Bias Alert: Any book which deals in any way with India or the Indian subcontinent automatically makes me sad – both while reading it and especially when it comes to the end. Such emotional outpouring for me can’t help but push the book into at least a 3-star category or, more likely, a 4-star one. Thus, before even beginning to consider the actual merits of Kipling’s most famous pair of books, the rating was going to be high. The reasons for this bias, if you don’t know them already, will be apparent presently.
Debates continue about the level of Kipling’s colonial pride and loyalty to the British Raj. Some dismiss him and believe his writings should be downgraded because of their prejudice and nationalism; others dismiss this and want to pretend he was simply a damned good storyteller for children whatever his personal beliefs and his writings are timeless.
The truth is somewhere between the two I think. I grew up on his stories partly because in the 70s we all still lived to some extent in the shadow of the Empire – unnamed and slightly ashamed though it was – but mostly because my mother was a product of India, as was her parents before and their parents before them. So I loved India as they did though it was over 35 years before I would live in what my mother knew as the Bengal jungle and nearly 40 before visiting India itself. It took some doing to rid myself of their colonial spirit of supremacy while retaining the undeniable love for India my family truly and deeply held in their hearts. Kipling, I feel, has the same traits. He truly believed that the British Empire was a good thing (and while I am a fierce critic of colonialism, his beliefs were not without good reason) and he clearly loves and adores India.
Whatever your view of this though, ‘The Jungle Books’ – dealing mostly with the fantasy world of animals in the Indian jungle – are largely on safe ground. Humans are rarely mentioned and the English even less so, though when they are it is, I confess, a little too in praise of the white man and his magnanimous rule. For the majority of the time however, it is just Mowgli and his animal companions.
I have always wanted to read these books having only ever really known the Disney movie (although not even that all the way through). I knew the books were very different but I wanted to see just how much so. I can see where Disney stole ideas and concepts, trivialising the confrontation of the ‘bandar log’ into a silly monkey song etc. It is difficult to cast those images out of my head to be honest. But Kipling’s use of imagery does get you there in the end. I can appreciate the stories for what they really are and distance myself from the cartoon stereotypes.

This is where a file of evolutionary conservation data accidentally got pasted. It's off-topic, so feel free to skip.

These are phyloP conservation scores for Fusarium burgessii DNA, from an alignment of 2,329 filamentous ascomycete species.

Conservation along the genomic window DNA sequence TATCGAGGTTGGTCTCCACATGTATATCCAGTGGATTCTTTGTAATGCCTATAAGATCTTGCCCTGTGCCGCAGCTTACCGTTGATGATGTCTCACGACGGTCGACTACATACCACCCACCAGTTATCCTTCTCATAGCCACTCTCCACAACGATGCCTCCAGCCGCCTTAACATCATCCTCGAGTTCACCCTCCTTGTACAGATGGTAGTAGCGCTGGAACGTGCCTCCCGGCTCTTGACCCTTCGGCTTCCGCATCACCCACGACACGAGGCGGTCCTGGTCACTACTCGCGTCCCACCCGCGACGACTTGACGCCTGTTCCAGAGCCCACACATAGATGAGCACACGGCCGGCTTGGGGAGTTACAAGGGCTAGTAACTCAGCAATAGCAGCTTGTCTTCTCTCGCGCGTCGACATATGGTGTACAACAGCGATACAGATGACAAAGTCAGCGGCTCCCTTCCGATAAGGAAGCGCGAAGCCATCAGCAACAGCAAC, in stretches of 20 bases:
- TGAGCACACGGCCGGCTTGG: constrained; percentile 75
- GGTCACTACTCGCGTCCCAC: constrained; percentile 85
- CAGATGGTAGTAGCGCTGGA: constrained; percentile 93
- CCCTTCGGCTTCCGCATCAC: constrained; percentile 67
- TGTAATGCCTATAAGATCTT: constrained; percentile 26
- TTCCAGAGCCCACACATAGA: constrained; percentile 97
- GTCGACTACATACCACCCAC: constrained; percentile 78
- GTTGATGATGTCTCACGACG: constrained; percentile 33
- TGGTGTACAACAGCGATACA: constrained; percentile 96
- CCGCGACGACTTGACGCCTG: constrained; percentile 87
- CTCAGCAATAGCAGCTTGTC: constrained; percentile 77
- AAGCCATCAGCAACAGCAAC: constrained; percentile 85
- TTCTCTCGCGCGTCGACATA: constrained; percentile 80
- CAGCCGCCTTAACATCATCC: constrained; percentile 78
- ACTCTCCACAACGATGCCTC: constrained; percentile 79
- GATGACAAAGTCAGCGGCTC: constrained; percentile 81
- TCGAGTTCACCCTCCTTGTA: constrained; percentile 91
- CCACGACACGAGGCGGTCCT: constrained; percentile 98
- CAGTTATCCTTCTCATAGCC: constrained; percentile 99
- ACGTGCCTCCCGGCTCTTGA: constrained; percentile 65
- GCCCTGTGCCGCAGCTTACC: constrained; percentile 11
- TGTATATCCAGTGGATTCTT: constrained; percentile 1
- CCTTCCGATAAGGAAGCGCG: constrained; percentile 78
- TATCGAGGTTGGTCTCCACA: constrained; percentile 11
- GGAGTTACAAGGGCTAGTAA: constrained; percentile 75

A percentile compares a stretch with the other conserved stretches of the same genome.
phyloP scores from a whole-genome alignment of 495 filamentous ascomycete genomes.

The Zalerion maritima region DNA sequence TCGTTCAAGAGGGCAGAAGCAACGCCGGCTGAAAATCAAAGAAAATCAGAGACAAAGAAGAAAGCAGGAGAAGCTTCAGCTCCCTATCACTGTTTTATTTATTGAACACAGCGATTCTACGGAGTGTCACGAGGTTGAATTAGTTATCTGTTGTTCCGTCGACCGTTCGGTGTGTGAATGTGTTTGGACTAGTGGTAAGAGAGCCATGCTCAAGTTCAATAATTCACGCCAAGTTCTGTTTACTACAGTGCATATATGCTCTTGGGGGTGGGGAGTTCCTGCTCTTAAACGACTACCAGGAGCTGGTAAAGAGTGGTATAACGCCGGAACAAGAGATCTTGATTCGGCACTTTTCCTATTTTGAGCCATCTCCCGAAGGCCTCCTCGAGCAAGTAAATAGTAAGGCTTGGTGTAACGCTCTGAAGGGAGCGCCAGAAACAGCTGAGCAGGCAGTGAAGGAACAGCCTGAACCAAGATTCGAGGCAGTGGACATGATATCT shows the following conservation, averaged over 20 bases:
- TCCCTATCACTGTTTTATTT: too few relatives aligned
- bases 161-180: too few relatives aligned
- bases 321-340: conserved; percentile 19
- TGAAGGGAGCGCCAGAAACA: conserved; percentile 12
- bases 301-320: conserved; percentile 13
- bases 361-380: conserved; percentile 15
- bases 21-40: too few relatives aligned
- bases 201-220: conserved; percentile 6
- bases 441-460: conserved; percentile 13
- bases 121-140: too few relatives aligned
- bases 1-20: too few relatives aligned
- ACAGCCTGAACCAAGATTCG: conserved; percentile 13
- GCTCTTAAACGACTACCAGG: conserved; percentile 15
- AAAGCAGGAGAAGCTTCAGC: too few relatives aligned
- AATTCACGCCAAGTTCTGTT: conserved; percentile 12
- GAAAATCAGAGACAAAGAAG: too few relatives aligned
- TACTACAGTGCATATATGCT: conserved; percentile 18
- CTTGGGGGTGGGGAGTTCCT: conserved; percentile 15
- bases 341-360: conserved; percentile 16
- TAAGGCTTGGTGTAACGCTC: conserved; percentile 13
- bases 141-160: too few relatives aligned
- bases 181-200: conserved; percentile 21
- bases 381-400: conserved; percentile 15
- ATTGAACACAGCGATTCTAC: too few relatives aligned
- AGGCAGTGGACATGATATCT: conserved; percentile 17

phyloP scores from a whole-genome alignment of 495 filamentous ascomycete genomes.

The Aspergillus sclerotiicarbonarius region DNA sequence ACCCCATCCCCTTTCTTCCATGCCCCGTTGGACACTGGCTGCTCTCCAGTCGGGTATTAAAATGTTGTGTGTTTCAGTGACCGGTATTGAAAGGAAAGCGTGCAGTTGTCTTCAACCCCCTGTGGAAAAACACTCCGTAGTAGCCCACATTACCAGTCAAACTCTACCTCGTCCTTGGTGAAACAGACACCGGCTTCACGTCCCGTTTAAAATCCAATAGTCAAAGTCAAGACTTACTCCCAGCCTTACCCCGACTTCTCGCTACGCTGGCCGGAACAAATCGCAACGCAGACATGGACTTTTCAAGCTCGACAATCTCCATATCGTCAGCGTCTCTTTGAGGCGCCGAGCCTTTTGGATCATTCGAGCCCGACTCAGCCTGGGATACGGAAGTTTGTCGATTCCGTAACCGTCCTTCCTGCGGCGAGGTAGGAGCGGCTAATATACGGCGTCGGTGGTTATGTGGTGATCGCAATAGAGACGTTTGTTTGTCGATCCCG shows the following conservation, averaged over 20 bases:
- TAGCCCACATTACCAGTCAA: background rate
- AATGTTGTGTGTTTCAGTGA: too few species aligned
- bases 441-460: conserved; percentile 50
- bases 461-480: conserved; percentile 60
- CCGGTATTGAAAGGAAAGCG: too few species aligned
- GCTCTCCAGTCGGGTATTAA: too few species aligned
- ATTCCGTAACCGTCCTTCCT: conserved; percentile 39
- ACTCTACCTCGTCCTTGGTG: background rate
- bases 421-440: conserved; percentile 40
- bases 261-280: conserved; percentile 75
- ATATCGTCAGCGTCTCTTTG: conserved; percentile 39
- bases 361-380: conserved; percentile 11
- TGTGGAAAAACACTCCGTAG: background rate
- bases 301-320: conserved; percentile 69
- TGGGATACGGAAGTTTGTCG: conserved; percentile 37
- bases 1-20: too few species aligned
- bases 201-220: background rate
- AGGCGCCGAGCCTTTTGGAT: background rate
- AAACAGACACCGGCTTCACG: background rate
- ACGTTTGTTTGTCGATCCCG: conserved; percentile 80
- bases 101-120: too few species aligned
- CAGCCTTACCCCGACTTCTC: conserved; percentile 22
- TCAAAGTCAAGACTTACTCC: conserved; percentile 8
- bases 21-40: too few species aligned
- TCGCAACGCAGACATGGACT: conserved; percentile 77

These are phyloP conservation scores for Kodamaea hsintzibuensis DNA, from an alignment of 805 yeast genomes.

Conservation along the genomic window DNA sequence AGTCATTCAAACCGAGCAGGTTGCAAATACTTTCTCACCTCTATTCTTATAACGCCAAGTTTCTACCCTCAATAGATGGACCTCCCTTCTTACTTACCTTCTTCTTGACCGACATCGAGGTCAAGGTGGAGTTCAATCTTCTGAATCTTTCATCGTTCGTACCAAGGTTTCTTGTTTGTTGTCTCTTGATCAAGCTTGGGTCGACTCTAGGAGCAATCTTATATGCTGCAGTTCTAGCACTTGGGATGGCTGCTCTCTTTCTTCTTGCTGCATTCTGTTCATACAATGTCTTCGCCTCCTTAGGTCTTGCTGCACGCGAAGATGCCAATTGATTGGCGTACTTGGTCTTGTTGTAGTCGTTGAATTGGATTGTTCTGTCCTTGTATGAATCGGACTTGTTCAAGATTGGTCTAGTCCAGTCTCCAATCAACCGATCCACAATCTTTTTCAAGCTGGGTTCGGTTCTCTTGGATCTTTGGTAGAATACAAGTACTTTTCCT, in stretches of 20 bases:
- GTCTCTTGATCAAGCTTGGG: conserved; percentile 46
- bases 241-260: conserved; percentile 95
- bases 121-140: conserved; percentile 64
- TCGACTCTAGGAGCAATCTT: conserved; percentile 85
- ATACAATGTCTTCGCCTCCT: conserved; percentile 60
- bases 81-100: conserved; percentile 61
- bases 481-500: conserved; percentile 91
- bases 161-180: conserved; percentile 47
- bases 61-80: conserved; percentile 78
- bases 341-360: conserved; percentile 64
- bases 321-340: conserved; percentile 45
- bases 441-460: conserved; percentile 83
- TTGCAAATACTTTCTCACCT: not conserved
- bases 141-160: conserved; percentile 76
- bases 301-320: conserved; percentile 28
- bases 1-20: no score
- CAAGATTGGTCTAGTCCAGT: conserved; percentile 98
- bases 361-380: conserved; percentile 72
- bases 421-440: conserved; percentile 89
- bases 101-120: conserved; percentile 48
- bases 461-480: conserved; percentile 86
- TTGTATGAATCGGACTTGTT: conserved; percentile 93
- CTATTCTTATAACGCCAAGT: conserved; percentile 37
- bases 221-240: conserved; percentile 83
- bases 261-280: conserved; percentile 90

As such, the books are treasures. I’m not sure how much, today, young readers can empathise with the young boy reared by wolves, taught by a panther and a bear, and protected by a snake, but somehow Kipling manages to make these characters real and believable. I was surprised to find that not all the stories are about these jungle people. Interspersed are unrelated stories which gives the whole collection a feel of his ‘Just So’ stories. Nonetheless, the books begin and end with Mowgli and each chapter is complete in itself. Somehow, it all works.
Less effective though is the use of poems/songs which come after each story. This is a typical device of Kipling’s but, today, I don’t think it works. Certainly, they did nothing for me and I found them annoying.
Bizarrely, for all I said above about Kipling’s colonial heart, I don’t think ‘The Jungle Books’ are as good as my favourite book – ‘Kim’. In some ways, you can’t get more colonial than that, focusing as it does on a young British orphan boy, dodging and dealing in Indian society and ultimately working for the British Empire. Yet, this book is full of unashamed love for India, Indians and all things related to the culture of the time. And in it I recognised my own love of Bangladesh and India today. So little has changed since Kipling wrote ‘Kim’ and I felt I deeply knew the truth of the story. Not so ‘The Jungle Books’ with most of the Indian jungle now gone, cut down to give way to human encroachment without a care for the creatures for whom it was home. This jungle is all but myth and in 12 years I’ve only had glimpses of its remnants. Gone are the Baloos and the Bagheeras and even a good number of the kaas. The world is a less beautiful place with their loss.
Writer and journalist D K Powell is the author of the bestselling collection of literary short stories “The Old Man on the Beach“. His first book, ‘Sonali’ is a photo-memoir journal of life in Bangladesh and has been highly praised by the Bangladeshi diaspora worldwide. Students learning the Bengali language have also valued the English/Bengali translations on every page. Ken has two new books coming out soon – don’t miss them!
Both ‘The Old Man on the Beach’ and ‘Sonali’ are available on Amazon for kindle and paperback. Published by Shopno Sriti Media.
D K Powell is available to speak at events (see his TEDx talk here) and can be contacted at firstname.lastname@example.org